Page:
If the heads of of­fice are in­clud­ing re­la­tion­ship-build­ing in their defin­i­tion of lob­by­ing, then the as­pired-to num­bers “might be right,” he al­lows. But “just say­ing, “˜I want my guy to lobby more,’ is ig­nor­ant without know­ing the con­text of each in­di­vidu­al per­son.” He says he thinks the gap mainly re­flects the av­er­age head of of­fice’s view that “my people should be work­ing harder.” He adds, “That does tell you something, which I’ve known for a lot of years: Most lob­by­ists are “¦ lazy un­less you put the spurs to them.”

The ear­marks ban has cer­tainly af­fected the way K Street does busi­ness, but the to­bacco lob­by­ist says its im­pact has been over­blown. “If you hon­estly think that I haven’t figured out a way around the ear­mark ban, you are not giv­ing me suf­fi­cient cred­it,” he says.

But the way Con­gress op­er­ates—or doesn’t—def­in­itely in­flu­ences how lob­by­ists spend their time. “Con­gress is only in town a couple of days a week,” says the lob­by­ist who works on edu­ca­tion policy, adding that it can be “very hard to ac­cess them.” The health care lob­by­ist says that the op­por­tun­it­ies to lobby dir­ectly—the mo­ments in time, the points of ac­cess—simply di­min­ish the less act­ive Con­gress is. And in its first year, the 113th Con­gress passed few­er sub­stant­ive bills than any Con­gress in the past 20 years, ac­cord­ing to the Pew Re­search Cen­ter.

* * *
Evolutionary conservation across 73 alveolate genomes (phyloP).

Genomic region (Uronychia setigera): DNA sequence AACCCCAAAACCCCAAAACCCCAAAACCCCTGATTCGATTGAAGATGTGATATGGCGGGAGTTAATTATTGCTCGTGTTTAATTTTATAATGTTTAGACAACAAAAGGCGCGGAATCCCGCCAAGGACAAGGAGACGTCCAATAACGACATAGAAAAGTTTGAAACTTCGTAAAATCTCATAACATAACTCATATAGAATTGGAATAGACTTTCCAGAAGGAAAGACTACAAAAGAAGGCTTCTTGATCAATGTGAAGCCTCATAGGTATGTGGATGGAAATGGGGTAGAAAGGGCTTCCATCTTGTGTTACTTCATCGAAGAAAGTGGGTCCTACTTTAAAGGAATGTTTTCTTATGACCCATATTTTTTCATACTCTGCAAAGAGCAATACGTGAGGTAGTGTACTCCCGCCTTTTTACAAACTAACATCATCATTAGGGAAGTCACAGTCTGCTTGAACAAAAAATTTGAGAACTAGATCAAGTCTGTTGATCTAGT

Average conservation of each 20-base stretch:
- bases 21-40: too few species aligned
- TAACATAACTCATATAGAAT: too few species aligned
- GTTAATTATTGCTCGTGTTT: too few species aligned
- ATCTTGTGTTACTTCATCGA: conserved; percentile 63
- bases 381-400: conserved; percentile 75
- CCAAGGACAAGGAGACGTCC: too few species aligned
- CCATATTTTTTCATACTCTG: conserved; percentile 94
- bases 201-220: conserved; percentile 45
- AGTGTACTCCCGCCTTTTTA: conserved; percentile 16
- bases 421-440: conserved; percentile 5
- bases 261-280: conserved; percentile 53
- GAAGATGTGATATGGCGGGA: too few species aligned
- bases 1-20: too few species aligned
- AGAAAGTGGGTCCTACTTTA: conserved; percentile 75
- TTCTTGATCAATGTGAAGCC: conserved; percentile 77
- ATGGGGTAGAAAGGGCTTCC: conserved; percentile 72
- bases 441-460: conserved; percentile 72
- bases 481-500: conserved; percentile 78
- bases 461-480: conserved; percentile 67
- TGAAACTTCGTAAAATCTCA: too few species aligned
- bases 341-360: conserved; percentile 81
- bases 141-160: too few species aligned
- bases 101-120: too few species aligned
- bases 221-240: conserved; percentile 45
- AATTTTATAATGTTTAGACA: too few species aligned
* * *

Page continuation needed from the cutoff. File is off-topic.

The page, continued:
In oth­er words, it’s not al­ways simple to find some­body to lobby, or something to lobby on these days. Which leads to more anxious cli­ents, which leads to more cli­ent man­age­ment, which leads to more K Streeters spend­ing less time on the Hill.

For more from Na­tion­al Journ­al‘s stra­tegic re­search team, go to our Present­a­tion Cen­ter.

What We're Following See More »
WITH LIVE BLOGGING
Trump Deposition Video Is Online
13 hours ago
STAFF PICKS

The video of Donald Trump's deposition in his case against restaurateur Jeffrey Zakarian is now live. Slate's Jim Newell and Josh Voorhees are live-blogging it while they watch.

Source:
SOUND LEVEL AFFECTED
Debate Commission Admits Issues with Trump’s Mic
14 hours ago